Well-Endowed With Dad Jokes

, , , | Related | November 29, 2017

(My dad often makes this joke when we stop at rest areas on family trips. The urinals at these rest stops are usually the kind that stretch all the way to the floor and have the standard pool of water in them.)

Dad: *taking the urinal right next to me despite others being open* “Woah! That water is cold!

Avoiding Deadpool

, , , , , | Hopeless | November 25, 2017

On holiday, beside the pool, my partner slipped on the marble poolside. While I am a qualified first aider, I am disabled, and was therefore unable to move to get supplies as I was not in my wheelchair. Luckily, I was close to where my partner fell.

Immediately after he fell, three or four people came to us. One brought towels to stop the bleeding as there was an awful lot of blood from his head wound, another found the first aid kit, and a third found the resort first aider. It was obvious my partner needed an ambulance, and that was arranged. While we waited, I needed to collect passports and visas for insurance purposes, and this man who we had never met before, another holiday maker, held my partner’s head together and staunched the bleeding while someone else helped me to my wheelchair so I could collect the necessities.

When I arrived back at the scene, I found just a pool of blood; my partner had been transferred to the ambulance, strangers had gathered our things into bags and put them in the ambulance for us, and they stayed to help get me and my wheelchair into the ambulance and even offered to come to the hospital with us to help at the other end.

The fact that these strangers were willing to get covered in blood and take time out of their holiday to help us made the experience much less terrifying, and meant I was actually able to get my partner the treatment he needed and come to the hospital with him.

His head injury was less severe than it appeared, but he still needed surgery. He came back to the hotel with me and was recovering well when the strangers who helped us came to check in and see how he was doing.

The moment in the ambulance when that stranger clasped my hand and told me it would be fine made me believe in humanity again.

Have Lunch Or Be Lunch

, , , , , , | Related | November 16, 2017

My family has always loved the sea, and we’ve always had a boat, travelling around New Zealand during weekends and holidays. Growing up, my siblings and I loved to swim off the boat whenever it was anchored, and we often proved difficult to persuade out of the water, causing our mother to go hoarse as she yelled over the waves for us to come in.

The year I was 12, we were anchored in the Hauraki Gulf which is around the top of NZ’s North Island. My siblings and I decided we’d have one more swim before lunch. I was wearing a snorkel and a mask and although I could hear Mum calling us in for lunch, I decided to take one more dive. I dove and resurfaced a couple of times, moving away from the boat. On my third dive, I turned up the right way, floating in a circle to see all the fish… and found myself staring into the face of a grinning great white shark.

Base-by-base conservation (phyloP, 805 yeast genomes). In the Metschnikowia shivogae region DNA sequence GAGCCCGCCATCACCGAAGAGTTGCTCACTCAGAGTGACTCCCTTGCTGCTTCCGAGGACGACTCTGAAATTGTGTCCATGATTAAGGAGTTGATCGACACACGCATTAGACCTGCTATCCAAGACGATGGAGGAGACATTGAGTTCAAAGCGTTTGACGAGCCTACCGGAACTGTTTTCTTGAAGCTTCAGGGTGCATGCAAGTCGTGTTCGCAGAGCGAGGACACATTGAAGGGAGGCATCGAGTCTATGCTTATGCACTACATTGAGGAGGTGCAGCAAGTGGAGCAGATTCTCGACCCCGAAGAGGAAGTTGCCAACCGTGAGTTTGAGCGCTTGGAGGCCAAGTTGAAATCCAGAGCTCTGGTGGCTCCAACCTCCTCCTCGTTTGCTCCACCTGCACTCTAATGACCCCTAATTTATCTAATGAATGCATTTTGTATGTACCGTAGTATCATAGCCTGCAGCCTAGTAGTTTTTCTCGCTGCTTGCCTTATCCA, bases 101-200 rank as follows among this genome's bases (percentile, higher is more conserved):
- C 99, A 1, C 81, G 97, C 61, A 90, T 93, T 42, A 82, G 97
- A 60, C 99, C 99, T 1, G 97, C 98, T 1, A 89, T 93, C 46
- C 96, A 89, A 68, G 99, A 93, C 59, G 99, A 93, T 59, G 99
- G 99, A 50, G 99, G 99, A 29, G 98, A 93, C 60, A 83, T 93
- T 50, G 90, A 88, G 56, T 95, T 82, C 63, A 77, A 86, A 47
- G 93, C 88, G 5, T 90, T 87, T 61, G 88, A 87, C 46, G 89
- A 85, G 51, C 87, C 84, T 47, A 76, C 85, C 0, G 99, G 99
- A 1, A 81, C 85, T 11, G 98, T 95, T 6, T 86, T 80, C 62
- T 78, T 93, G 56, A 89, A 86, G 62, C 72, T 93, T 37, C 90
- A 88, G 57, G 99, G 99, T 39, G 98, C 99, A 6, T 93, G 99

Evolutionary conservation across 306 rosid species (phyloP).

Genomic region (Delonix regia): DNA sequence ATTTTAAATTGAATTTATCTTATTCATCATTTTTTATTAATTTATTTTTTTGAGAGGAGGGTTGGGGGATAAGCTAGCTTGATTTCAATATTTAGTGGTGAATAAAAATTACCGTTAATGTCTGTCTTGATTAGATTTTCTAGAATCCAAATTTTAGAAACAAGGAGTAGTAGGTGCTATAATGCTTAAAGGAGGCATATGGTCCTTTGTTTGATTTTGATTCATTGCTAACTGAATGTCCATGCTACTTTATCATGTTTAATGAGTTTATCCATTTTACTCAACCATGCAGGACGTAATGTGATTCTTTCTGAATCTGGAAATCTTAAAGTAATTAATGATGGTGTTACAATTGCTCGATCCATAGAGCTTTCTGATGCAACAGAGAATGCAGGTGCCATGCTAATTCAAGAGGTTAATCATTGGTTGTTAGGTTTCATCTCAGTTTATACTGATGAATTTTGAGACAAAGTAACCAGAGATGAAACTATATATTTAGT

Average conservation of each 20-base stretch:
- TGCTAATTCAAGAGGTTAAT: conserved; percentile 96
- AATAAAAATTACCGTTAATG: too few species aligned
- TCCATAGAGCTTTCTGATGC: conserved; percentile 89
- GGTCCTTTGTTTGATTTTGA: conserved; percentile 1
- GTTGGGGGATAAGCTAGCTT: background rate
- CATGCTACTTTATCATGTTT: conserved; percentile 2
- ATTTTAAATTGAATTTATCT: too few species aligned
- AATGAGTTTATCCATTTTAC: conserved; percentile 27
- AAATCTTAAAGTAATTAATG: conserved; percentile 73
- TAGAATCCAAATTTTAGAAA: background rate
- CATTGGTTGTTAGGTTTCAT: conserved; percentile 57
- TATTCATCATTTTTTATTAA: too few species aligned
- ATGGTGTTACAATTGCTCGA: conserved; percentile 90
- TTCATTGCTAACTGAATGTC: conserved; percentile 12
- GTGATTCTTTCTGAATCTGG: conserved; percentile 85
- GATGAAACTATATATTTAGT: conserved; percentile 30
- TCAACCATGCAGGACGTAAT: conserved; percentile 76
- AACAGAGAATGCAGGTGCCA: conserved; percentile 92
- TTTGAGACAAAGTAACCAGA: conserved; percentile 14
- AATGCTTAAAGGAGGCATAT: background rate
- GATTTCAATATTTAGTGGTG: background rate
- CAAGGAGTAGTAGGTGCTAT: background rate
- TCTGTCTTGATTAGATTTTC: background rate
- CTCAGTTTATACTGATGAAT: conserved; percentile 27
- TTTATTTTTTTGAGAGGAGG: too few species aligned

Looking back, years later and with a degree in marine biology under my belt, I know now it was quite small — probably not even seven feet — which meant it was a juvenile. It was so close I could see each one of its ampullae of Lorenzini, the black marks around the snout. Every cell in my body was screaming in terror, but I had frozen in place. After regarding me for a couple more seconds in what can only be described as mild curiosity, the shark swam away on its business, leaving me to float, still literally scared stiff, to the surface, where Mum was standing on deck waving her arms in the air.

“Honestly, [My Name], you are such a dreamer! I’ve been hollering for you the last 15 minutes. I know you could hear me when you popped up! What do I have to do to get you out of the water, start screaming that there’s a shark around?”

Although that baby great white gave me the fright of my life, it sparked in me an obsession with sharks that has endured to this day. I studied marine biology at university and have a fantastic career in shark research. I’ve cage-dived with great whites in New Zealand, Australia, and South Africa. The first time, at Stewart Island in New Zealand, I was privileged to see a magnificent, 18-foot male pass majestically back and forth in front of the cage. He was truly astonishing, but as I gazed at him, marvelling at his sheer size and power, I couldn’t help but think back to the little, baby great white who’d started it all!

A Most Note-worthy Erection

, , , , | Related | October 12, 2017

(I am about 16 years old. Our family is from Pennsylvania, and we decide to take a roadtrip to Florida. My siblings and I are riding with our mother in one van while our father follows in the second van with the luggage. We are on the highway passing Washington DC, and my mother begins to tell us how she went to school there and so on.)

Mom: “Okay, kids, look out to the left. We are about to pass the Lincoln memorial. Do you see it there off in the distance? And, oh, look! There’s the Washington monument. It’s that one sticking up like a penis!

Me: “Mom!”

Mom: *completely unfazed* “What? It looks like an erect penis.”

Me:Mom!

Probably Does A Better Job As A Statue

, , , , , | Related | September 28, 2017

(A relative of ours held a prominent government position back in the day. We are taking a trip to his home-town in order to learn about family history. There is a statue of him there, with a plaque below containing a biography. [Cousin #1] is seven, and [Cousin #2] is four.)

Cousin #1: “It talks about what he did before he was [Prominent Government Position], but what about afterwards?”

Cousin #2: “He was a statue, silly!”

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